The more our church demonstrates that, without pushing back, it can be penalized in order to placate other churches, the more The Episcopal Church will be abused by reactionary elements within the Anglican Communion. Although I don’t know what Bishop Douglas was thinking when he announced that he would not run, from the perspective outside the ACC meeting, his action suggests co-dependence with the bad actors of the Communion.

Unless we resist actively the current trends in the Communion, the Communion will only become more “traditionalist” and hostile to our own understanding of what the Jesus Movement is all about.

The Anglican Covenant seems to be something of a dead letter at this time, but the forces of reaction have discovered ways, with the assistance of a sympathetic Archbishop of Canterbury, to accomplish what the Covenant project could not.

Michael Russell

Not sure where my brain was he is Bishop Douglas, of course. Mea culpa and my apologies for this error.

On the matter of what might be being said behind doors. Fine and dandy, but what is being reported is dispiriting and disappointing for me. The over all error is still being compounded by the Sec. General… that the Primates letter was somehow authoritative and that ++Welby was right to act on it.

Not a word in his communique about actions against the provinces and primates who continue their abusive attitudes, word and behaviors.

Jim Naughton

Michael, deciding not to seek election is not the same thing as shrinking from participation. He’s participating fully. And you have no idea what our other two representatives over there are doing, so why not hold off on judging them until you have some facts? Also, honor the man by getting his name right, at least.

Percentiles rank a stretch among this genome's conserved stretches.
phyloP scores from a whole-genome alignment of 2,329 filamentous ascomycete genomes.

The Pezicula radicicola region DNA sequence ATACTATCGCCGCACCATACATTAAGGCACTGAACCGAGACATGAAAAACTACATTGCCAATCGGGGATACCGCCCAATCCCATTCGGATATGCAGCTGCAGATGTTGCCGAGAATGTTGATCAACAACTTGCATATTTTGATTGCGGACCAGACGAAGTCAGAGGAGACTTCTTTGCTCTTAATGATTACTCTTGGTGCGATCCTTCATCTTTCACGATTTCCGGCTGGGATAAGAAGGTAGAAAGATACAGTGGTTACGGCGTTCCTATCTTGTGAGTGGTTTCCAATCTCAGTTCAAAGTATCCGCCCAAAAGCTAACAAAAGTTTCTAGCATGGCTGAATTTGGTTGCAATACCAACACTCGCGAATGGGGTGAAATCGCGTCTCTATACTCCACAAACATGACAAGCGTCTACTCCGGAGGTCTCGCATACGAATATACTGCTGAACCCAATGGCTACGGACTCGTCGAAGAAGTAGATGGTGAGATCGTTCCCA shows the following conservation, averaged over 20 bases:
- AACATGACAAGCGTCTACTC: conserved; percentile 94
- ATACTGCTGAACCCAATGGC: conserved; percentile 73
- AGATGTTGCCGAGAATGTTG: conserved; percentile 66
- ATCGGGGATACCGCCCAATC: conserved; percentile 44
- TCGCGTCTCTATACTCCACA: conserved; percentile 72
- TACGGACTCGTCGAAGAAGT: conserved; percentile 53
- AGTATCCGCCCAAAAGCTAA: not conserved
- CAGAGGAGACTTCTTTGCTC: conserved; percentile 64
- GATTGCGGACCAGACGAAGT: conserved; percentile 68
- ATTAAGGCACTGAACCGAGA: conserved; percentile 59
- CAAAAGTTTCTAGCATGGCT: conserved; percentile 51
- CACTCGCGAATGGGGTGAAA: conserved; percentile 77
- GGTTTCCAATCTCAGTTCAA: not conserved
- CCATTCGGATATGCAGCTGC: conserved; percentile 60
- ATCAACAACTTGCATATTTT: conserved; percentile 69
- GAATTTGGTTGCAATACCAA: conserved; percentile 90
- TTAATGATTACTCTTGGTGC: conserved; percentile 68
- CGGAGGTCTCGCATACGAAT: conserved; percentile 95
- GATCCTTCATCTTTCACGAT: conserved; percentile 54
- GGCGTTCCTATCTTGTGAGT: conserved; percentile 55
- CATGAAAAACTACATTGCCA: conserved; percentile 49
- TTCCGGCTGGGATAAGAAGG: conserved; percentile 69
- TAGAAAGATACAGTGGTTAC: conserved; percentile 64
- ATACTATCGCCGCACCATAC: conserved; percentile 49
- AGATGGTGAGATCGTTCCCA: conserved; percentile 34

Jeremy Bates

I agree that Bishop Douglas should not have withdrawn simply because the Primates said TEC is in the doghouse.
Why accede to the Primates’ meddling with the ACC?
If the ACC members want to elect Bishop Douglas, who are the Primates to instruct otherwise?

Michael Russell

Prior to the Primates meeting a number of British churchfolk raised the issue of “penalties” being enacted against those Provinces that continue to seek the imprisonment or death of the LGBT community as well as “penalties” against those Primates who through silence or inaction exacerbate the harassment and murder of the LGBT communities in their provinces.
Apparently these provinces and primates continue to be given a pass on these intolerances, whose consequences are imprisonment and possibly death.

That TEC quietly accepts its members removal from some boards and committees is shameful. That we do not stay and press back against ++Welby’s unconscionable inaction with respect to the egregious hateful actions of some Primates and Provinces is simple proof that of unequal protection with the Anglican Communion and a bias towards those provinces who declare religious purity while harassing, demeaning and demonizing their LGBT communities.

It is a shame that Bishop Duncan and apparently our other representatives are not standing up, as our British counterparts have done, and demand consequences for these provinces and primates. It is more shameful that ++Welby has not the slightest awareness that we can hardly walk together when some who walk harbor an extreme ill intent towards members of our and their communities. Bishop Duncan is believing a delusion if he thinks he is actually “walking together” with these folk.

When will enough be enough.